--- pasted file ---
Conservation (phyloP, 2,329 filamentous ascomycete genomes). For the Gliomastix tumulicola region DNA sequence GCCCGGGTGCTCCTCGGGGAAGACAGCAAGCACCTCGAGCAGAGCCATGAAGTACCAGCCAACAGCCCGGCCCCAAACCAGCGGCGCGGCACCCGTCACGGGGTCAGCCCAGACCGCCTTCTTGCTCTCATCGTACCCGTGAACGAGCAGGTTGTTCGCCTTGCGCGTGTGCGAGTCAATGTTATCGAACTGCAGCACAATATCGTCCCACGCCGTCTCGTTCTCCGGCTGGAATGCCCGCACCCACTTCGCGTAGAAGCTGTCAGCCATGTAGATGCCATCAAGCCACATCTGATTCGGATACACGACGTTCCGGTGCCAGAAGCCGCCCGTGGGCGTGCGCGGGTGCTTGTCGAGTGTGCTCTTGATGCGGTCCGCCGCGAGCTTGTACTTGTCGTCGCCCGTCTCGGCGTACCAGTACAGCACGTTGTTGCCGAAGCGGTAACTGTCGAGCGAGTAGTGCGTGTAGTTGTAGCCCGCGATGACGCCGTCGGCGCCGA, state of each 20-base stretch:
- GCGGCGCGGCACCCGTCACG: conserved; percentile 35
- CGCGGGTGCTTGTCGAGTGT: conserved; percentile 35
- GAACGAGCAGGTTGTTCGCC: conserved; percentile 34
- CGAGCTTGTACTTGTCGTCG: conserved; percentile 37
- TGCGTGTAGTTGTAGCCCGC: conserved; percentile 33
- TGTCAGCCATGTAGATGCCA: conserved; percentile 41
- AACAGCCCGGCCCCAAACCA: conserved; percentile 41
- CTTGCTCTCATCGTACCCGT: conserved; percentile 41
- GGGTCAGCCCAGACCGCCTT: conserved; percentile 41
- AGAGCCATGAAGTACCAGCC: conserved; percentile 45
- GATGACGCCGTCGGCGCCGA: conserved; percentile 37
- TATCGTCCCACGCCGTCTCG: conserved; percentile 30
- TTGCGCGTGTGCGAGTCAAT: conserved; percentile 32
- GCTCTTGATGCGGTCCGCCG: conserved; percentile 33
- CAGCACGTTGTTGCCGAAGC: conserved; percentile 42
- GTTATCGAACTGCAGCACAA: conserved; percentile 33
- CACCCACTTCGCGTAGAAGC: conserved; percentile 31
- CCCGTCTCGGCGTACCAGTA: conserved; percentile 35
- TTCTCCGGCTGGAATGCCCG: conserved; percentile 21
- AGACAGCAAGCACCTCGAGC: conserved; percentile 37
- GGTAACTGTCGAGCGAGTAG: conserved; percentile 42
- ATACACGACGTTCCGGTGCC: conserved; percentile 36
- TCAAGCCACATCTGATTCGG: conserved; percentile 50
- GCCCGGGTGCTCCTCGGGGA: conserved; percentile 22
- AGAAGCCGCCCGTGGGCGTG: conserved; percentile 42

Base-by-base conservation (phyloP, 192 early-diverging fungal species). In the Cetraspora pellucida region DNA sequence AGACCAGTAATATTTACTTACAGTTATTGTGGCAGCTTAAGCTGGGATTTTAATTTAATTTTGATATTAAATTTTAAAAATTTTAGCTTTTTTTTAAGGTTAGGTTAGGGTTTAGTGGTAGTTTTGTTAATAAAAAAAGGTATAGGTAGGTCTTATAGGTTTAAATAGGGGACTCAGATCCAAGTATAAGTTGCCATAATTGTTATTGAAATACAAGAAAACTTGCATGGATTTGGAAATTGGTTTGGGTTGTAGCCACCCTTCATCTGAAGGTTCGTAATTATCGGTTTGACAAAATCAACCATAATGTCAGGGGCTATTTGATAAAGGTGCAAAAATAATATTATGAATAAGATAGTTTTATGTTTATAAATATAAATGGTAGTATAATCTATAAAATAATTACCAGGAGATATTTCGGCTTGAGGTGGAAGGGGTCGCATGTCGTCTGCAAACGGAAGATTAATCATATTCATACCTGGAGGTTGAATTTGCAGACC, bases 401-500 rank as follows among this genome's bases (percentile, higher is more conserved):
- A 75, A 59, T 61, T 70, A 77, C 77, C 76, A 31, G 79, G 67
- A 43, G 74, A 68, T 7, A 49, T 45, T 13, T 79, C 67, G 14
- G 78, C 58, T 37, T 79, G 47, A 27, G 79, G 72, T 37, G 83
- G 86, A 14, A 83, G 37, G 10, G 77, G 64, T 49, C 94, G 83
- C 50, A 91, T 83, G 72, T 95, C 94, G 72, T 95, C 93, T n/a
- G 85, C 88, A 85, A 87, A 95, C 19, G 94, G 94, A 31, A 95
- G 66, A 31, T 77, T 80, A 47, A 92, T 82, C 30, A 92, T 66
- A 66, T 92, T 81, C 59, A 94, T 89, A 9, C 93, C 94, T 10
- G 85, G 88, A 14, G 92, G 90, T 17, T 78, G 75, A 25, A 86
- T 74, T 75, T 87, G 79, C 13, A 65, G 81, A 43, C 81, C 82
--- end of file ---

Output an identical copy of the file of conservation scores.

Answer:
Conservation (phyloP, 2,329 filamentous ascomycete genomes). For the Gliomastix tumulicola region DNA sequence GCCCGGGTGCTCCTCGGGGAAGACAGCAAGCACCTCGAGCAGAGCCATGAAGTACCAGCCAACAGCCCGGCCCCAAACCAGCGGCGCGGCACCCGTCACGGGGTCAGCCCAGACCGCCTTCTTGCTCTCATCGTACCCGTGAACGAGCAGGTTGTTCGCCTTGCGCGTGTGCGAGTCAATGTTATCGAACTGCAGCACAATATCGTCCCACGCCGTCTCGTTCTCCGGCTGGAATGCCCGCACCCACTTCGCGTAGAAGCTGTCAGCCATGTAGATGCCATCAAGCCACATCTGATTCGGATACACGACGTTCCGGTGCCAGAAGCCGCCCGTGGGCGTGCGCGGGTGCTTGTCGAGTGTGCTCTTGATGCGGTCCGCCGCGAGCTTGTACTTGTCGTCGCCCGTCTCGGCGTACCAGTACAGCACGTTGTTGCCGAAGCGGTAACTGTCGAGCGAGTAGTGCGTGTAGTTGTAGCCCGCGATGACGCCGTCGGCGCCGA, state of each 20-base stretch:
- GCGGCGCGGCACCCGTCACG: conserved; percentile 35
- CGCGGGTGCTTGTCGAGTGT: conserved; percentile 35
- GAACGAGCAGGTTGTTCGCC: conserved; percentile 34
- CGAGCTTGTACTTGTCGTCG: conserved; percentile 37
- TGCGTGTAGTTGTAGCCCGC: conserved; percentile 33
- TGTCAGCCATGTAGATGCCA: conserved; percentile 41
- AACAGCCCGGCCCCAAACCA: conserved; percentile 41
- CTTGCTCTCATCGTACCCGT: conserved; percentile 41
- GGGTCAGCCCAGACCGCCTT: conserved; percentile 41
- AGAGCCATGAAGTACCAGCC: conserved; percentile 45
- GATGACGCCGTCGGCGCCGA: conserved; percentile 37
- TATCGTCCCACGCCGTCTCG: conserved; percentile 30
- TTGCGCGTGTGCGAGTCAAT: conserved; percentile 32
- GCTCTTGATGCGGTCCGCCG: conserved; percentile 33
- CAGCACGTTGTTGCCGAAGC: conserved; percentile 42
- GTTATCGAACTGCAGCACAA: conserved; percentile 33
- CACCCACTTCGCGTAGAAGC: conserved; percentile 31
- CCCGTCTCGGCGTACCAGTA: conserved; percentile 35
- TTCTCCGGCTGGAATGCCCG: conserved; percentile 21
- AGACAGCAAGCACCTCGAGC: conserved; percentile 37
- GGTAACTGTCGAGCGAGTAG: conserved; percentile 42
- ATACACGACGTTCCGGTGCC: conserved; percentile 36
- TCAAGCCACATCTGATTCGG: conserved; percentile 50
- GCCCGGGTGCTCCTCGGGGA: conserved; percentile 22
- AGAAGCCGCCCGTGGGCGTG: conserved; percentile 42

Base-by-base conservation (phyloP, 192 early-diverging fungal species). In the Cetraspora pellucida region DNA sequence AGACCAGTAATATTTACTTACAGTTATTGTGGCAGCTTAAGCTGGGATTTTAATTTAATTTTGATATTAAATTTTAAAAATTTTAGCTTTTTTTTAAGGTTAGGTTAGGGTTTAGTGGTAGTTTTGTTAATAAAAAAAGGTATAGGTAGGTCTTATAGGTTTAAATAGGGGACTCAGATCCAAGTATAAGTTGCCATAATTGTTATTGAAATACAAGAAAACTTGCATGGATTTGGAAATTGGTTTGGGTTGTAGCCACCCTTCATCTGAAGGTTCGTAATTATCGGTTTGACAAAATCAACCATAATGTCAGGGGCTATTTGATAAAGGTGCAAAAATAATATTATGAATAAGATAGTTTTATGTTTATAAATATAAATGGTAGTATAATCTATAAAATAATTACCAGGAGATATTTCGGCTTGAGGTGGAAGGGGTCGCATGTCGTCTGCAAACGGAAGATTAATCATATTCATACCTGGAGGTTGAATTTGCAGACC, bases 401-500 rank as follows among this genome's bases (percentile, higher is more conserved):
- A 75, A 59, T 61, T 70, A 77, C 77, C 76, A 31, G 79, G 67
- A 43, G 74, A 68, T 7, A 49, T 45, T 13, T 79, C 67, G 14
- G 78, C 58, T 37, T 79, G 47, A 27, G 79, G 72, T 37, G 83
- G 86, A 14, A 83, G 37, G 10, G 77, G 64, T 49, C 94, G 83
- C 50, A 91, T 83, G 72, T 95, C 94, G 72, T 95, C 93, T n/a
- G 85, C 88, A 85, A 87, A 95, C 19, G 94, G 94, A 31, A 95
- G 66, A 31, T 77, T 80, A 47, A 92, T 82, C 30, A 92, T 66
- A 66, T 92, T 81, C 59, A 94, T 89, A 9, C 93, C 94, T 10
- G 85, G 88, A 14, G 92, G 90, T 17, T 78, G 75, A 25, A 86
- T 74, T 75, T 87, G 79, C 13, A 65, G 81, A 43, C 81, C 82